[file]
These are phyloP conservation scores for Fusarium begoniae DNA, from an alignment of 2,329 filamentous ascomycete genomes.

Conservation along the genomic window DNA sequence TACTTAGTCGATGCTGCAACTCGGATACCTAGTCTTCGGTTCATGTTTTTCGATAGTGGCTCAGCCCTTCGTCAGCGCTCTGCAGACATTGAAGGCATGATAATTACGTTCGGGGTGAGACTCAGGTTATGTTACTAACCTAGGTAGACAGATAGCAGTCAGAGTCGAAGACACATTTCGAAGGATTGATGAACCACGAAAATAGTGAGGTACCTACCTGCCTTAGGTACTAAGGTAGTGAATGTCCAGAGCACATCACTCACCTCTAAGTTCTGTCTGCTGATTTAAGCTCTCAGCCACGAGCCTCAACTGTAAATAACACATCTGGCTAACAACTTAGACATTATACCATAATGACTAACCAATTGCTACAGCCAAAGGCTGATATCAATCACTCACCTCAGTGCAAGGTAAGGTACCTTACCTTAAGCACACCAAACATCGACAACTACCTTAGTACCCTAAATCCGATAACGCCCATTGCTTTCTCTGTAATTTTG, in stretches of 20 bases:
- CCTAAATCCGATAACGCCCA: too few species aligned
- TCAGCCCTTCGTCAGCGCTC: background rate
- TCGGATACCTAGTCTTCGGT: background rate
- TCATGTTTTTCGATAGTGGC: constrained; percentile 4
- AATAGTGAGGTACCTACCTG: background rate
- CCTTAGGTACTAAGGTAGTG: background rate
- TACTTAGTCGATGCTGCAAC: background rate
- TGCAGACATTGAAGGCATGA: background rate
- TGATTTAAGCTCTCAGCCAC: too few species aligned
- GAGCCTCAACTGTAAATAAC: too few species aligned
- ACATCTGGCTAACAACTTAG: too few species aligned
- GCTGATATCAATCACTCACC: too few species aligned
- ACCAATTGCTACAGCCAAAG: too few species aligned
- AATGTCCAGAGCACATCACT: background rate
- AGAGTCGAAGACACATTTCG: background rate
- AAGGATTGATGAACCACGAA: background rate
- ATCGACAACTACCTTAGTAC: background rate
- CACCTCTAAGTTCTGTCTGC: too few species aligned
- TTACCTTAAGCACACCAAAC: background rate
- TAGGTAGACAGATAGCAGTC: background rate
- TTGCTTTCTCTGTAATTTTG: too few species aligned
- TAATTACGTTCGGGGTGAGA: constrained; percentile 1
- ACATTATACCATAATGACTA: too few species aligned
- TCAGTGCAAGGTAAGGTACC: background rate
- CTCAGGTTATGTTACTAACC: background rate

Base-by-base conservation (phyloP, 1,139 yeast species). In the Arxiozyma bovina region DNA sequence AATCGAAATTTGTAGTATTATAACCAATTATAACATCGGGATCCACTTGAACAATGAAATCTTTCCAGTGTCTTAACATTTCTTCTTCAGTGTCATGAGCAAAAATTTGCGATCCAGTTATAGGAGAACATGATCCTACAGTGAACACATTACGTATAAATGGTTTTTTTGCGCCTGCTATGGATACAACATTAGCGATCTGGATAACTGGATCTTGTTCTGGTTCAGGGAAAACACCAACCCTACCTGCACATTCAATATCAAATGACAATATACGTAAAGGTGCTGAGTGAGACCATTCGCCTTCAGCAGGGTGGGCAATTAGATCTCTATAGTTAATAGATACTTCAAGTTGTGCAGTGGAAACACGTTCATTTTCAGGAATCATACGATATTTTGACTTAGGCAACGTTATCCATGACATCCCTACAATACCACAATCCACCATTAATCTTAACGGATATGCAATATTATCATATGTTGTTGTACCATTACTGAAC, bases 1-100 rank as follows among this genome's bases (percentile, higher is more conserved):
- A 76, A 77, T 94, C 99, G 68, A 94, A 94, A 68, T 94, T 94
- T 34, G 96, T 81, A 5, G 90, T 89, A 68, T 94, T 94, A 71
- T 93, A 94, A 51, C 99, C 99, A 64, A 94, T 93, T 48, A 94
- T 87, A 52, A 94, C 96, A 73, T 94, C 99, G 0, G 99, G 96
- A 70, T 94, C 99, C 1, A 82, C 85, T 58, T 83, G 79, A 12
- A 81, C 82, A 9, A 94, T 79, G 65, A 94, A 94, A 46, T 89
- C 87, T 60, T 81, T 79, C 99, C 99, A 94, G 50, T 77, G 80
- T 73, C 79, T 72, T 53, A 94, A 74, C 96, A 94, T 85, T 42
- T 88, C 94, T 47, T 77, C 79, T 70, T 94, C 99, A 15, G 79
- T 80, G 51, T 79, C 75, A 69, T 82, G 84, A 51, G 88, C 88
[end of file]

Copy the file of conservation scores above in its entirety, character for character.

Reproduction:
These are phyloP conservation scores for Fusarium begoniae DNA, from an alignment of 2,329 filamentous ascomycete genomes.

Conservation along the genomic window DNA sequence TACTTAGTCGATGCTGCAACTCGGATACCTAGTCTTCGGTTCATGTTTTTCGATAGTGGCTCAGCCCTTCGTCAGCGCTCTGCAGACATTGAAGGCATGATAATTACGTTCGGGGTGAGACTCAGGTTATGTTACTAACCTAGGTAGACAGATAGCAGTCAGAGTCGAAGACACATTTCGAAGGATTGATGAACCACGAAAATAGTGAGGTACCTACCTGCCTTAGGTACTAAGGTAGTGAATGTCCAGAGCACATCACTCACCTCTAAGTTCTGTCTGCTGATTTAAGCTCTCAGCCACGAGCCTCAACTGTAAATAACACATCTGGCTAACAACTTAGACATTATACCATAATGACTAACCAATTGCTACAGCCAAAGGCTGATATCAATCACTCACCTCAGTGCAAGGTAAGGTACCTTACCTTAAGCACACCAAACATCGACAACTACCTTAGTACCCTAAATCCGATAACGCCCATTGCTTTCTCTGTAATTTTG, in stretches of 20 bases:
- CCTAAATCCGATAACGCCCA: too few species aligned
- TCAGCCCTTCGTCAGCGCTC: background rate
- TCGGATACCTAGTCTTCGGT: background rate
- TCATGTTTTTCGATAGTGGC: constrained; percentile 4
- AATAGTGAGGTACCTACCTG: background rate
- CCTTAGGTACTAAGGTAGTG: background rate
- TACTTAGTCGATGCTGCAAC: background rate
- TGCAGACATTGAAGGCATGA: background rate
- TGATTTAAGCTCTCAGCCAC: too few species aligned
- GAGCCTCAACTGTAAATAAC: too few species aligned
- ACATCTGGCTAACAACTTAG: too few species aligned
- GCTGATATCAATCACTCACC: too few species aligned
- ACCAATTGCTACAGCCAAAG: too few species aligned
- AATGTCCAGAGCACATCACT: background rate
- AGAGTCGAAGACACATTTCG: background rate
- AAGGATTGATGAACCACGAA: background rate
- ATCGACAACTACCTTAGTAC: background rate
- CACCTCTAAGTTCTGTCTGC: too few species aligned
- TTACCTTAAGCACACCAAAC: background rate
- TAGGTAGACAGATAGCAGTC: background rate
- TTGCTTTCTCTGTAATTTTG: too few species aligned
- TAATTACGTTCGGGGTGAGA: constrained; percentile 1
- ACATTATACCATAATGACTA: too few species aligned
- TCAGTGCAAGGTAAGGTACC: background rate
- CTCAGGTTATGTTACTAACC: background rate

Base-by-base conservation (phyloP, 1,139 yeast species). In the Arxiozyma bovina region DNA sequence AATCGAAATTTGTAGTATTATAACCAATTATAACATCGGGATCCACTTGAACAATGAAATCTTTCCAGTGTCTTAACATTTCTTCTTCAGTGTCATGAGCAAAAATTTGCGATCCAGTTATAGGAGAACATGATCCTACAGTGAACACATTACGTATAAATGGTTTTTTTGCGCCTGCTATGGATACAACATTAGCGATCTGGATAACTGGATCTTGTTCTGGTTCAGGGAAAACACCAACCCTACCTGCACATTCAATATCAAATGACAATATACGTAAAGGTGCTGAGTGAGACCATTCGCCTTCAGCAGGGTGGGCAATTAGATCTCTATAGTTAATAGATACTTCAAGTTGTGCAGTGGAAACACGTTCATTTTCAGGAATCATACGATATTTTGACTTAGGCAACGTTATCCATGACATCCCTACAATACCACAATCCACCATTAATCTTAACGGATATGCAATATTATCATATGTTGTTGTACCATTACTGAAC, bases 1-100 rank as follows among this genome's bases (percentile, higher is more conserved):
- A 76, A 77, T 94, C 99, G 68, A 94, A 94, A 68, T 94, T 94
- T 34, G 96, T 81, A 5, G 90, T 89, A 68, T 94, T 94, A 71
- T 93, A 94, A 51, C 99, C 99, A 64, A 94, T 93, T 48, A 94
- T 87, A 52, A 94, C 96, A 73, T 94, C 99, G 0, G 99, G 96
- A 70, T 94, C 99, C 1, A 82, C 85, T 58, T 83, G 79, A 12
- A 81, C 82, A 9, A 94, T 79, G 65, A 94, A 94, A 46, T 89
- C 87, T 60, T 81, T 79, C 99, C 99, A 94, G 50, T 77, G 80
- T 73, C 79, T 72, T 53, A 94, A 74, C 96, A 94, T 85, T 42
- T 88, C 94, T 47, T 77, C 79, T 70, T 94, C 99, A 15, G 79
- T 80, G 51, T 79, C 75, A 69, T 82, G 84, A 51, G 88, C 88